Iron Maiden Biography
Iron Maiden is one of the most popular Heavy-Metal groups of all time;
the band was founded by Steve Harris in London, ENGLAND, on Christmas
Day 1975 with an initial line-up of vocalist Paul Day, guitarists Terry
Rance and Dave Sullivan, Harris on bass and Ron 'Rebel' Matthews on drums.
Soon Iron Maiden became a popular band playing London's East End club
circuit; however, the line-up changed frequently over the following four
years, members were fired or quit for various reasons; since it's beginning,
Iron Maiden has had 18 different band members.
Day was quickly replaced by Dennis Wilcock who was the inspiration for Eddie, Iron Maiden's perennial grim mascot.
Released in late 1979, "The Soundhouse Tapes" was the very
first record of the band; containing three early day live favorites, the
original 7-inch vinyl's initial 5,000 unit pressing sold out via mail
order in less than a week and in turn engendered a recording deal with
The big break was when their first album was released in April 1980, a self-titled LP which stormed the U.K. chart at #3 spawning the hit single "Running Free"; the line-up by now was: vocalist Paul Di'Anno, guitarists Dave Murray and Dennis Stratton, bassist Steve Harris and drummer Clive Burr.
The band's sophomore effort, 1981's "Killers", proved to be a more focused and developed affair than its predecessor, it failed to crack the top 10 in U.K. but reached the #78 position on the U.S. Top 200 LPs & Tapes chart while the main single, "Wrathchild" hit the top 40 of The Mainstream Rock chart; it was the first Iron Maiden album to feature guitarist Adrian Smith but would also prove to be vocalist Paul Di'Anno's last with the group.
The first album recorded with singer Bruce Dickinson was "The Number Of The Beast", released in March 1982; topping the national chart in Britain and becoming their first U.S. top 40 record, it generated a pair of all-time classic Metal anthems: "Run To The Hills" and the demonic title-track which was Maiden's first U.K. #1 hit.
"Piece Of Mind" followed a year later reaching #3 on the National British Albums chart and #14 on the American Billboard Top 200 list; it included the Mainstream Rock top 10 hit "Flight Of Icarus", the worldwide cult hit "The Trooper" and was also the first album to feature new drummer Nicko McBrain who replaced Clive Burr.
In September 1984 the band returned with their fifth studio album, "Powerslave", which hit #2 in U.K. and #21 in U.S. highlighted by the complex antiwar tale "2 Minutes To Midnight", this single reached #11 on the British Pop Sales chart and #25 on the U.S. Rock airplay chart. During the next year, on the World Slavery Tour, Iron Maiden played to their largest ever crowd, 200,000 people at the Rock In Rio Festival and eventually released the double-disc live set "Live After Death" which hit #22 on The Billboard 200 chart.
The band tryed to update their sound with the use of synthesizers for their sixth studio album, "Somewhere In Time"; the record was released in June 1986 and soon crashed into the U.K. top 3, later it reached the top 30 in the States but failed to yield chart hits.
"Seventh Son Of A Seventh Son", the last Maiden's LP with guitarist Adrian Smith, until their late-'90s reunion, followed two years later, peaking at #1 on the British chart and reaching the #12 spot on the American Billboard Top 200; a total of four singles were issued in the U.K. all top 10 "Can I Play With Madness", "The Evil That Men Do", "The Clairvoyant" and "Infinite Dreams".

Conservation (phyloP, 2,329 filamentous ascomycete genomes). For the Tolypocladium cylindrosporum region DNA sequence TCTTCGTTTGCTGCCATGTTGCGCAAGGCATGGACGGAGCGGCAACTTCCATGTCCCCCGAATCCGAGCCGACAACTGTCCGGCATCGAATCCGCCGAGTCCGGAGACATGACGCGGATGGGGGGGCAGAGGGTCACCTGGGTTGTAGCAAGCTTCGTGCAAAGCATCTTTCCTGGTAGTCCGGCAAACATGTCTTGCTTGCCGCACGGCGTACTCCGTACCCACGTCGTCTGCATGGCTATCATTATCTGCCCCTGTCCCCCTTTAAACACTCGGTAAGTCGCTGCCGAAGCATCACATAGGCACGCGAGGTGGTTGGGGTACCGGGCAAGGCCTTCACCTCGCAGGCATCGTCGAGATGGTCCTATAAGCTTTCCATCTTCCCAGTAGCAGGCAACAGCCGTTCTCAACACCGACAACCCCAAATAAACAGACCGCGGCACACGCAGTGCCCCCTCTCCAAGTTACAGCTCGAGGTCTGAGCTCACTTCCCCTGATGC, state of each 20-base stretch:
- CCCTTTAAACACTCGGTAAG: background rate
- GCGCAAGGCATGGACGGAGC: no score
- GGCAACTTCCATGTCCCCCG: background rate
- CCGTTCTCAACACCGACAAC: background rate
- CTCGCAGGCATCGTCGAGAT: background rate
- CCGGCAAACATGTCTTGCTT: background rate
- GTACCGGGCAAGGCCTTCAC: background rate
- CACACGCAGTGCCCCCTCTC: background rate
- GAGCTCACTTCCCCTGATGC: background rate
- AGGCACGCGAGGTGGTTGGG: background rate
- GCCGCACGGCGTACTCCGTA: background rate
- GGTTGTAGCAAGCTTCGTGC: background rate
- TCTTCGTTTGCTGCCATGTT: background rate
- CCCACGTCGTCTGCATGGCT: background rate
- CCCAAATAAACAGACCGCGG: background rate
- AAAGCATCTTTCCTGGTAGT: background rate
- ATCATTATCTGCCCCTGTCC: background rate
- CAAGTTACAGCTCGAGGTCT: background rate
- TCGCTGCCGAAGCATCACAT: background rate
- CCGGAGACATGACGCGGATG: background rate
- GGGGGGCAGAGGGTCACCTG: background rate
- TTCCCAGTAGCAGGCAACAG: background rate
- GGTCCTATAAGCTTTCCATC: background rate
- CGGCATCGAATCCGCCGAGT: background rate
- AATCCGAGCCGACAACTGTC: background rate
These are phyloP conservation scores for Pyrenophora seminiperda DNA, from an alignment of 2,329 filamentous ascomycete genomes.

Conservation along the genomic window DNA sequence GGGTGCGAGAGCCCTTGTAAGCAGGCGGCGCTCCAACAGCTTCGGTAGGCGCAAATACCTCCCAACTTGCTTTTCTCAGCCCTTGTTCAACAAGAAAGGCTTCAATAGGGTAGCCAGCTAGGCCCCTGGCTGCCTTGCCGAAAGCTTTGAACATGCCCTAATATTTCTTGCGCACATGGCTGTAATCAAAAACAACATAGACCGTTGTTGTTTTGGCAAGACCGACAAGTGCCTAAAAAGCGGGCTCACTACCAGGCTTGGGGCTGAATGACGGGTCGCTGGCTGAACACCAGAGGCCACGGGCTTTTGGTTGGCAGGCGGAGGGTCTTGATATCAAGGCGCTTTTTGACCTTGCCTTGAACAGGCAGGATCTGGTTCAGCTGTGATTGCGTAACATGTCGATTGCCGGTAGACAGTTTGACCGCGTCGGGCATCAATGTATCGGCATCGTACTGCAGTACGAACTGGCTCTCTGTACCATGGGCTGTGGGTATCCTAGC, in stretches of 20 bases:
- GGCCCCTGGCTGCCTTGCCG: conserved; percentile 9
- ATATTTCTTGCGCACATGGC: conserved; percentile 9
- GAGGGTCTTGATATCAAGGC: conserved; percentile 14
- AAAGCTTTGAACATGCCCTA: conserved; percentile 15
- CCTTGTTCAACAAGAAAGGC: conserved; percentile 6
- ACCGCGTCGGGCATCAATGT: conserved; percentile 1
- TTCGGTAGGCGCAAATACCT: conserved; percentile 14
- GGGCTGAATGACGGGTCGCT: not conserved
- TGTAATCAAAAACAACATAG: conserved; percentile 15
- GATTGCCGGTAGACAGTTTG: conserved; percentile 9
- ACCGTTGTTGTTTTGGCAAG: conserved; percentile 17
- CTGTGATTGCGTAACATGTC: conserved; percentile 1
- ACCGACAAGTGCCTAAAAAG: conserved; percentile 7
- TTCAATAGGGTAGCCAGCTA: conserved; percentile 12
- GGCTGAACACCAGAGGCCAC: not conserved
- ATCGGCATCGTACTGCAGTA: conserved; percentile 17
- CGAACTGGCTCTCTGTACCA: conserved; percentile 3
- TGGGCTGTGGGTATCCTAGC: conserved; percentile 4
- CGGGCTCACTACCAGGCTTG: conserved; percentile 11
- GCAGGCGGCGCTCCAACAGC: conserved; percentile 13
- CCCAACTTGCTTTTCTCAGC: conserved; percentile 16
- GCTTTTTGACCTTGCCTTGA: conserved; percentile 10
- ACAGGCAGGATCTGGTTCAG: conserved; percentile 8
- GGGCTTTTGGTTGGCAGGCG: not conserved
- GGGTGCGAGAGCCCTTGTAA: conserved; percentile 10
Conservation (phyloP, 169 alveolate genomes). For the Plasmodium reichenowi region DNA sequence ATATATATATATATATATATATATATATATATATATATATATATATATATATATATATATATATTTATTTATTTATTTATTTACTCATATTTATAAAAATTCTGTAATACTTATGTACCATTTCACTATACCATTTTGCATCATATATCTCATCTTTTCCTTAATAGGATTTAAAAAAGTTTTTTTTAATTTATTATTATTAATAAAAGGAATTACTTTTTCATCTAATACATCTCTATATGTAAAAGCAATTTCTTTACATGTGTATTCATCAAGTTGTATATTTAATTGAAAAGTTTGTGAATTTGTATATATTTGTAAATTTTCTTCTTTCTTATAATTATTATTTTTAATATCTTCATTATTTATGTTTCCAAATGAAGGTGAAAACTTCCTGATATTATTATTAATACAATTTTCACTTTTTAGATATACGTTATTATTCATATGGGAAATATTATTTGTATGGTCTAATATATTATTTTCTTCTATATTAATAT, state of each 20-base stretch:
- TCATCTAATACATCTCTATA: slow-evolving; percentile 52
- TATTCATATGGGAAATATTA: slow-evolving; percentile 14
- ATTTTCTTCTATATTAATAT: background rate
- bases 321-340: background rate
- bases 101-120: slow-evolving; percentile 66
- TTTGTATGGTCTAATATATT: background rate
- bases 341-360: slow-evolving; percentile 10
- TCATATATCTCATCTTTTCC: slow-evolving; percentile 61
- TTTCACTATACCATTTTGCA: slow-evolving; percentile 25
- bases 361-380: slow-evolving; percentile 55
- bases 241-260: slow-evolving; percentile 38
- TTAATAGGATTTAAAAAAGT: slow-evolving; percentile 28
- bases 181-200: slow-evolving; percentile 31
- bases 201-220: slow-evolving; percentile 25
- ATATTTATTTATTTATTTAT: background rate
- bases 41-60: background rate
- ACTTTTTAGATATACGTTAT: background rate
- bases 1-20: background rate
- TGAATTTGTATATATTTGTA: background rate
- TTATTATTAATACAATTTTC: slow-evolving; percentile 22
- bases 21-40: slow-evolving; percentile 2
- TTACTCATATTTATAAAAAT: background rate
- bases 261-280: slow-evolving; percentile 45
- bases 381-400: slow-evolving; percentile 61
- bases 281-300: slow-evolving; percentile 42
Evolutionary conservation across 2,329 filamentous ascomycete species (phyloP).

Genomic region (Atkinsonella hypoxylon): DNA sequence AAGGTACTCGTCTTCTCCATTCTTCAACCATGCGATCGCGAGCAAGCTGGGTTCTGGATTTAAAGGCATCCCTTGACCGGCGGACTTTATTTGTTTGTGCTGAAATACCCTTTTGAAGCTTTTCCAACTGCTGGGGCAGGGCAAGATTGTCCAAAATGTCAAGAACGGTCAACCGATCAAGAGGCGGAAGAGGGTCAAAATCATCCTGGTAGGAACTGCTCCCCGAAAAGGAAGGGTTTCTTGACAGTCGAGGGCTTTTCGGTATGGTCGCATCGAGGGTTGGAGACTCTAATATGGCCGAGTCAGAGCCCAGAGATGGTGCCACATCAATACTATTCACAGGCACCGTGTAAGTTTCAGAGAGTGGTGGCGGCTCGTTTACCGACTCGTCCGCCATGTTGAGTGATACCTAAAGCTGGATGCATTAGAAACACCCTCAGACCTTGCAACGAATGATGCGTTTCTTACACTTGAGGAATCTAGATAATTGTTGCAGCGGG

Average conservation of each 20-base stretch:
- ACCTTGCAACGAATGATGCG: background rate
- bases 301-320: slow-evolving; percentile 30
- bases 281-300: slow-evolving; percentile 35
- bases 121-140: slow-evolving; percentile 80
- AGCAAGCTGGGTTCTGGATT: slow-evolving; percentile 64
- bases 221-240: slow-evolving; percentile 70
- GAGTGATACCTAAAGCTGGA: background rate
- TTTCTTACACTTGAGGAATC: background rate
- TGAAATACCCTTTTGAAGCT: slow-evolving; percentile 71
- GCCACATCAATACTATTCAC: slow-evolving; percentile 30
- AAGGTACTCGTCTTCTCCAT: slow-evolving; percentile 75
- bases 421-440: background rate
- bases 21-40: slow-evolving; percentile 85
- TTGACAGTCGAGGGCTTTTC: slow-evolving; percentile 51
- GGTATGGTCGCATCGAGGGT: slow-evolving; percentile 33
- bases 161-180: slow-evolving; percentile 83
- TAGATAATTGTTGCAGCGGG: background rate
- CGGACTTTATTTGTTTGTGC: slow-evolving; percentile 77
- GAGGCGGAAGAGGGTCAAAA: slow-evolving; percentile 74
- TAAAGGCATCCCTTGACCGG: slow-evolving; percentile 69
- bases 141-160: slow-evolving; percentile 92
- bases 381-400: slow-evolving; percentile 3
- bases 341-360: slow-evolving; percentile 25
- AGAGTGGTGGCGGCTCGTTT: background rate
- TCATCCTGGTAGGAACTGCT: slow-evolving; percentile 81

Smith was replaced with Janick Gers in 1990, just before "No Prayer For The Dying"; it became the band's sixth consecutive top 3 album entry in the U.K. and peaked at #17 in the U.S. generating a British #1 hit with the controversial "Bring Your Daughter...To The Slaughter".
The Heavy-Metal kings charted again at #1 in U.K. with their ninth studio record, "Fear Of The Dark", upon its May 1992 release; this album was also a big success on the other side of the Atlantic, where it leapt to #12.
In March 1993 Bruce Dickinson quit.
Iron Maiden resurfaced in October 1995 with "The X Factor", the band's first album with new vocalist Blaze Bayley; it was a lackluster affair and a poor seller reaching #8 on the British Pop chart and #147 on The Billboard 200.
In the spring of 1998 the group released "Virtual XI", another marginal chart entry in U.S. and barely sneaked into the U.K. top 20.
Longtime lead singer Bruce Dickinson, Bruce Bruce as known on stage and guitar hero Adrian Smith rejoined the fold in 1999 and with a three guitar front assault Iron Maiden churned out "Brave New World" in May 2000; their twelfth studio album put them back into the top 10 in Britain and hit the top 40 of The Billboard 200 while the main single, "The Wicker Man", peaked at #19 on The Mainstream Rock chart.
Nearly three and a half years later the sextet released "Dance Of Death", it rose to #2 on the U.K. Albums chart and reached #18 on The Billboard Top 200.
Another three years passed before Iron Maiden returned with a new studio
record and in September 2006 they issued their fourteenth LP, "A
Matter Of Life And Death". It peaked at #9 on The Billboard 200 producing two Rock radio hit singles: "The
Reincarnation Of Benjamin Breeg" and "Different World".
The group scored the highest Billboard Top 200 Albums chart debut of their entire career with the release of "The Final Frontier", released in August 2010 in U.S. the disc crested at #4, while in U.K. and Canada hit #1.